The Benefits of Heat Therapy

What Is Heat Therapy?

  In the sports and fitness world we hear about types of cold therapy all the time, but what about heat therapy? Also called thermotherapy, heat therapy promotes the natural healing process for pain and therapeutic relief of muscle pain and spasms, joint stiffness or chronic pain. Check out our heat therapy products. Why Is Heat Therapy Beneficial? Improves Circulation: Heat therapy causes blood vessels to dilate promoting blood flow. Removes Toxins: An increase in blood flow causes toxins to pull out of injured tissues more effectively. Increases Oxygen: Heat helps increase oxygen within the injured tissues to aid in its repair. Oxygen also reduces the carbon dioxide that can heighten acid levels in the tissue. Heat therapy can relieve pain from arthritis, tennis elbow, sinus headaches, foot strains, shoulder and back pain, and many more conditions! heat therapy pad

Moist Heat Therapy vs. Dry Heat Therapy?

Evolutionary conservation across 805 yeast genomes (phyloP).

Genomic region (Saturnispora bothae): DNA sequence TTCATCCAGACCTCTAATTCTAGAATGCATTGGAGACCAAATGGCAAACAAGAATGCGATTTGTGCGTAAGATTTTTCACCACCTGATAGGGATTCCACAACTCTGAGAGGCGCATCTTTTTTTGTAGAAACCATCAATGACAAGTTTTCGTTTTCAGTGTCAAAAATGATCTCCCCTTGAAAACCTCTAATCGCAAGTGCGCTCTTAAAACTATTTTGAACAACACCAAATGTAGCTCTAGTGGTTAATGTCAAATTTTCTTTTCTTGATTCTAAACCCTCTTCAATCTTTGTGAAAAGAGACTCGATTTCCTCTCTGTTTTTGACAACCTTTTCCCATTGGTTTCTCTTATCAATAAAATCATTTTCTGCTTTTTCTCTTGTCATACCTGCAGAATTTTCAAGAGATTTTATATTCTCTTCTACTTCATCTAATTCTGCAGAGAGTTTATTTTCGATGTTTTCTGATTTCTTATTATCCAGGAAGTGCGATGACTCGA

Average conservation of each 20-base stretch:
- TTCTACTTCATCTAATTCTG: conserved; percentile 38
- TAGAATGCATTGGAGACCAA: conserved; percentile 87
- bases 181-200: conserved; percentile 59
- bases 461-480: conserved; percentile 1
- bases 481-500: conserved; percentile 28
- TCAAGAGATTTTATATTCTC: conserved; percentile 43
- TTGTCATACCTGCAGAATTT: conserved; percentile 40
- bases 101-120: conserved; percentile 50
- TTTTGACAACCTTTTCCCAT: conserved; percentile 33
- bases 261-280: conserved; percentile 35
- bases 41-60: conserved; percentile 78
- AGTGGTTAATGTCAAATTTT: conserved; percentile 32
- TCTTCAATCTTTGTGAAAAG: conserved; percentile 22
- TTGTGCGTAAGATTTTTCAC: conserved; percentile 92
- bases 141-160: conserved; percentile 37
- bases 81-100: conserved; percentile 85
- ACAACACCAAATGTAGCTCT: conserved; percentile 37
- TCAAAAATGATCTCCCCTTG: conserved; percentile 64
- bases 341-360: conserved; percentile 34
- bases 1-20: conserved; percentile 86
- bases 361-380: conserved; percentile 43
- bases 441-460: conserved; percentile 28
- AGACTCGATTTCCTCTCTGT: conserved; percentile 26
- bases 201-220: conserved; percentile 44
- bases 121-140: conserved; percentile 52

Moist heat therapy offers these benefits: - Delivers the most heat to the pain or discomfort due to water’s ability to hold in the heat during the transfer process. - The heat penetrates deeper into the muscles, joints and ligaments relieving pain sooner. - Blood flow and oxygen levels increase due to accelerated healing. - Skin will not dry out from application since moisture is contained. Dry heat therapy offers these benefits: - Delivers a sufficient amount of heat to the area to relieve pain and discomfort. - Treatment can be affective and extremely mobile. - There is a wide variety of long lasting temporary heat patches that you can purchase at your local pharmacy. Using a combination of the two types of heat therapy may give you the best self therapy results, rather than trying to weigh your options. However, you should always consult your physician about the proper treatment for your pain or chronic condition. When Not To apply Heat Therapy? - Do not apply to a fresh injury. Ice or cold therapy is for new injuries - If external tissue is sensitive - If your skin is red or hot to the touch - If there is swelling Resources:  

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